This post is the conclusion to a 7-part series on identifying and resolving incidental complexity in your software projects. It assumes you’ve already read the earlier posts (linked in the sections below).
The problems I’ve faced can crop up in any project. When a concept or responsibility gets applied to the wrong abstraction, we subconsciously start to add workarounds just to make things work at all. These workarounds take up space, physically as excess lines of code and mentally as distractions from your true intent. Workarounds beget workarounds, and the problem feeds itself until you think, “What a mess! I need to rewrite it all!”
By placing responsibilities in their proper home, you can combat this feedback loop and keep your code clean.
A Troubled Project
In a healthy project, it can actually get easier to add new features the further along you go, as you discover and flesh out abstractions that help rather than hinder progress. In Rook, it was getting harder and harder to add new features. This difficulty was a sign that I was working with the wrong abstractions.
Two classes in particular were starting to grow wildly complex: Scope (a dictionary-like type that describes which identifiers are visible from the point of view of a line of input source code), and TypeChecker (a recursive process which determines the type of all expressions).
I’d like to think I’m pretty good at writing software, but here I am admitting I created something too complex for its own good. This can happen to anyone. The important thing to know is that you can always take steps to turn things around.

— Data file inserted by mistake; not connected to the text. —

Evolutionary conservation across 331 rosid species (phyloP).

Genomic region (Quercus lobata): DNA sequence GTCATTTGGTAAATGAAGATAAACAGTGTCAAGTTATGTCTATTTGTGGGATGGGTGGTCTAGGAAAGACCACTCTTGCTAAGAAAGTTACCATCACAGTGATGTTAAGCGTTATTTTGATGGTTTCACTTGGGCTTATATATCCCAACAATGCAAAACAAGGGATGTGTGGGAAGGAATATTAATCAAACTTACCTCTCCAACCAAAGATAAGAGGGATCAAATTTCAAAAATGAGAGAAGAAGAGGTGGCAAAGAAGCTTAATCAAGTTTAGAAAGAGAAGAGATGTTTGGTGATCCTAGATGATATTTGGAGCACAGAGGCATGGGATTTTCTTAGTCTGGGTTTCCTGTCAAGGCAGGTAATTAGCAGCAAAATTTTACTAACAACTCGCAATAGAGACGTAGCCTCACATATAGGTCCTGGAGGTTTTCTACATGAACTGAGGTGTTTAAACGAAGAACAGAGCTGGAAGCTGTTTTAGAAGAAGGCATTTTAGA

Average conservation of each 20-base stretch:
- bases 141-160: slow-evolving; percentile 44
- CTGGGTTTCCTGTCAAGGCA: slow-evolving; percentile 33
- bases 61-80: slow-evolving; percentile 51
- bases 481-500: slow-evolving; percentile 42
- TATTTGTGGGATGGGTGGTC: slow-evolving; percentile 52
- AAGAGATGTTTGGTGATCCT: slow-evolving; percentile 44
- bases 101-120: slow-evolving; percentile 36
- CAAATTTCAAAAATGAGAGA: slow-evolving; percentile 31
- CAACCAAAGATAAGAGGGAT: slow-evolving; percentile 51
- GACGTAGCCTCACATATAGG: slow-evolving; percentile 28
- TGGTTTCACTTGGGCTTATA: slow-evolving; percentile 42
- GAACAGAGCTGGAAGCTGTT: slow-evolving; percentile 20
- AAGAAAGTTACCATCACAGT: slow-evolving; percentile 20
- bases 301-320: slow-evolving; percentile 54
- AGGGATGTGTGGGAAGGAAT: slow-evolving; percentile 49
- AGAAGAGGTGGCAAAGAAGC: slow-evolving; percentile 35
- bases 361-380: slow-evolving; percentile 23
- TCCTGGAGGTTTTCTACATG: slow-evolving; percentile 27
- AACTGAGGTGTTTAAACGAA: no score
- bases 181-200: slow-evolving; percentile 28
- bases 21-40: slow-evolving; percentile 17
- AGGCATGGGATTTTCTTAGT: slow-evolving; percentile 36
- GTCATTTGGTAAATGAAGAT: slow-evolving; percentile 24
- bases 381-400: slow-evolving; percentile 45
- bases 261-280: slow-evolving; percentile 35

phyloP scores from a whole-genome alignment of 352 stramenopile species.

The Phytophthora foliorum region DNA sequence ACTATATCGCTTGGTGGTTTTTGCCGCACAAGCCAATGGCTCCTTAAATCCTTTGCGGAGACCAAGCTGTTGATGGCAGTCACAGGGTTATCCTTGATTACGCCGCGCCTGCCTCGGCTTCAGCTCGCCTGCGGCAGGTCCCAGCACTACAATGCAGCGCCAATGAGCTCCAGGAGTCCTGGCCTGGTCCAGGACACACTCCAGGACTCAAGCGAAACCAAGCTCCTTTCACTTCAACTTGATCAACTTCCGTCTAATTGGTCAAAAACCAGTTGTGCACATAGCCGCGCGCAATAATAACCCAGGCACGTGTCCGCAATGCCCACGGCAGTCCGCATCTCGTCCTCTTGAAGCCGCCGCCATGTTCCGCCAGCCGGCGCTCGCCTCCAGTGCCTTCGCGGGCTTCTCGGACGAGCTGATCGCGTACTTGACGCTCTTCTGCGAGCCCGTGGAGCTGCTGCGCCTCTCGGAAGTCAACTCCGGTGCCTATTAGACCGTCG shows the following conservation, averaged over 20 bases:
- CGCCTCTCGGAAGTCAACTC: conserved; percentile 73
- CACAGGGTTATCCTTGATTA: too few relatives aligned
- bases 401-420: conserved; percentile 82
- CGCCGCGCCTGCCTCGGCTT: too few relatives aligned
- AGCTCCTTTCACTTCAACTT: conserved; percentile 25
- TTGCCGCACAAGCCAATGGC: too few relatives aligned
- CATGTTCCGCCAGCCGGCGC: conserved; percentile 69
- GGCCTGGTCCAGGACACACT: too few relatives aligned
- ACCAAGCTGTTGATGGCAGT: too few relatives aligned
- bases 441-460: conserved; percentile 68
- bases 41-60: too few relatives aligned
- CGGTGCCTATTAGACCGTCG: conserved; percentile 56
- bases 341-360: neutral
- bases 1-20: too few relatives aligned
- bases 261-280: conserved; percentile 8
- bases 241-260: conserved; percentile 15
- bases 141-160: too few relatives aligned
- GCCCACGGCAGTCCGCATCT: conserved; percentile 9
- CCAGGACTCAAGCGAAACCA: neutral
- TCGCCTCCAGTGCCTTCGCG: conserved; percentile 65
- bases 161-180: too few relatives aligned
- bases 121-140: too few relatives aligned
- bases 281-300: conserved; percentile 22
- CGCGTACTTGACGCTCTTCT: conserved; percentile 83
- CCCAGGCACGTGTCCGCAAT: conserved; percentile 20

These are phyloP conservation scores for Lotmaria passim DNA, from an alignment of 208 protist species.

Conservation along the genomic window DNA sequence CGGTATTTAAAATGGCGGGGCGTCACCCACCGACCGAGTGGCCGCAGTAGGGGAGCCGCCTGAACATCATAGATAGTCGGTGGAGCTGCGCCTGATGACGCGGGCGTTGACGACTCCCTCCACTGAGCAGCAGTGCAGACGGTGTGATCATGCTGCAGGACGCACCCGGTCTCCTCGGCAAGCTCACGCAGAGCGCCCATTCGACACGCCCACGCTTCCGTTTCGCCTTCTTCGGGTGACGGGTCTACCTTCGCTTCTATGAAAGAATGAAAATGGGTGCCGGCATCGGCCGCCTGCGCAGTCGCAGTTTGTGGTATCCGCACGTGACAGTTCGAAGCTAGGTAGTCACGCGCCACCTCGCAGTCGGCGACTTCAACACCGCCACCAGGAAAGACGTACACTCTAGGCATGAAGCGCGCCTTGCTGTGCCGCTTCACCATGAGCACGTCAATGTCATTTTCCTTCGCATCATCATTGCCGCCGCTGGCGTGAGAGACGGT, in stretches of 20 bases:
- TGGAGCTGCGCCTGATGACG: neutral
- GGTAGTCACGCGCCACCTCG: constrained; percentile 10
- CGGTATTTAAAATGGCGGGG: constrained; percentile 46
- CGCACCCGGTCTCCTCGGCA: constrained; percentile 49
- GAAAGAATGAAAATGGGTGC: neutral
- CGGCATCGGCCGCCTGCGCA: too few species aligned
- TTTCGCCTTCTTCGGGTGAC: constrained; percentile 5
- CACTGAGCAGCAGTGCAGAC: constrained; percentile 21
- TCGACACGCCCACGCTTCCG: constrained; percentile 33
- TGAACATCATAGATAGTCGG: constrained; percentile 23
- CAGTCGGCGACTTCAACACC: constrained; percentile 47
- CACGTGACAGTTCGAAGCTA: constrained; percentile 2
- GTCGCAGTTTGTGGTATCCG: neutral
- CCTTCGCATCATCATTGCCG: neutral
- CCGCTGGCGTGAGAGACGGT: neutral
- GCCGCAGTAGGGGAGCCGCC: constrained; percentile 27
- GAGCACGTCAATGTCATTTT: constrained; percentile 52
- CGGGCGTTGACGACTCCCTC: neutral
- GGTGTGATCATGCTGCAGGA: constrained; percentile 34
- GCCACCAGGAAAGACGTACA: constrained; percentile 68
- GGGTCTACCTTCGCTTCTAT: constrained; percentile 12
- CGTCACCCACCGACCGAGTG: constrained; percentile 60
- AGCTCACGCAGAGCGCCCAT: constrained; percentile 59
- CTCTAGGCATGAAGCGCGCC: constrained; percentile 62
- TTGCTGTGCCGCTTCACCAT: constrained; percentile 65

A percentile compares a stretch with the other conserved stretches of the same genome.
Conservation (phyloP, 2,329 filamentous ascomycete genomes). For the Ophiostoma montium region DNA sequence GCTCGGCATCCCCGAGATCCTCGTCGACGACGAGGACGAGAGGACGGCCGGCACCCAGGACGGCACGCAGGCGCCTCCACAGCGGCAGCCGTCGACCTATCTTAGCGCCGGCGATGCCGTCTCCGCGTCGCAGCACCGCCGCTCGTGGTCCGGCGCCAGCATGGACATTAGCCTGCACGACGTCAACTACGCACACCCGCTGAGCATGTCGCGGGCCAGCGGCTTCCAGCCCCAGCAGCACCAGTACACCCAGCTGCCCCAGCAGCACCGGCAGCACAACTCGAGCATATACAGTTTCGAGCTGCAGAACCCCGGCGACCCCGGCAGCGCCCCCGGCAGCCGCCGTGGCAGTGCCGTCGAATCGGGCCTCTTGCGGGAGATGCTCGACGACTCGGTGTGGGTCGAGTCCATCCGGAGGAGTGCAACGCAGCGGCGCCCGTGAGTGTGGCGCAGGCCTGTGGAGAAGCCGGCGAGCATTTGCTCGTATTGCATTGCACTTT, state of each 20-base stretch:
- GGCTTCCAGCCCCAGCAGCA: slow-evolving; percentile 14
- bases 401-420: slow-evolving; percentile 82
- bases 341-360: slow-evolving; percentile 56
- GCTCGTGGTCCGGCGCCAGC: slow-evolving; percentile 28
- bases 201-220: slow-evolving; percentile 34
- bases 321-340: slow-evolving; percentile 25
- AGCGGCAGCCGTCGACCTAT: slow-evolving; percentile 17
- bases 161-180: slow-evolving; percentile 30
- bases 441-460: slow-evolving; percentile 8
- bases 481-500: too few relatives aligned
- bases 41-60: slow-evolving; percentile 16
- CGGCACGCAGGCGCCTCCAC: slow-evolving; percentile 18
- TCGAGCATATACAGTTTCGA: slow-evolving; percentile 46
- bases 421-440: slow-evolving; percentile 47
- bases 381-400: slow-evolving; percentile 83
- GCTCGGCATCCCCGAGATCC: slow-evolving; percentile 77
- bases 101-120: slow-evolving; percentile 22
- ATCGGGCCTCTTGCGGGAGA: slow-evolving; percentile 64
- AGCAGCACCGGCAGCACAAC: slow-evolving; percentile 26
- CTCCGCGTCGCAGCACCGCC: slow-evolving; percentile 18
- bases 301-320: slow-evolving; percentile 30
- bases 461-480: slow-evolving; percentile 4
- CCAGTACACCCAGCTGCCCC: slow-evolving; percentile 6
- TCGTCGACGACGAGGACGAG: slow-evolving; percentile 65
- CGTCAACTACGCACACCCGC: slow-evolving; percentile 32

It’s tempting to chuck everything and embark on a rewrite, but I’ve done that before (with this project!) and I’d rather fix what I have over the course of a few weeks than rewrite it and find myself in the same spot in a few years.
This kind of problem has a direct connection to incidental complexity. If your abstractions are working against you, you spend more lines of code serving them than they spend serving you. It starts to get harder and harder to see the intent behind a given method because half of the characters in it amount to boilerplate.
As I said, this can happen to anyone. The solution is to identify which abstractions are faulty, and adjust them in small and safe increments until they start working for you again.
Faulty abstractions can take many forms:
In Identifying Incidental Complexity, TypeChecked<T> was an abstraction that complicated things without adding anything of value. Its existence required many methods in TypeChecker to waste a lot of time and concentration to recombine very small arrays of error messages, completely distracting the reader from the actual intent of the methods. It ultimately gave me no benefit, and removing it helped to clean up a lot of ugly code.
Abstractions with Multiple Personalities
In Scope Creep, we saw that the Scope abstraction was right in its inception but had gotten extremely complicated over time.
One class absorbed many responsibilities as I began to use it in more and more scenarios. In fact, I was using one Scope class to represent several different kinds of scope (global, local, etc). The Scope class had multiple personalities, and I saw that splitting such a class into several classes with a common interface would make it easier to see the actual domain concepts I was trying to represent.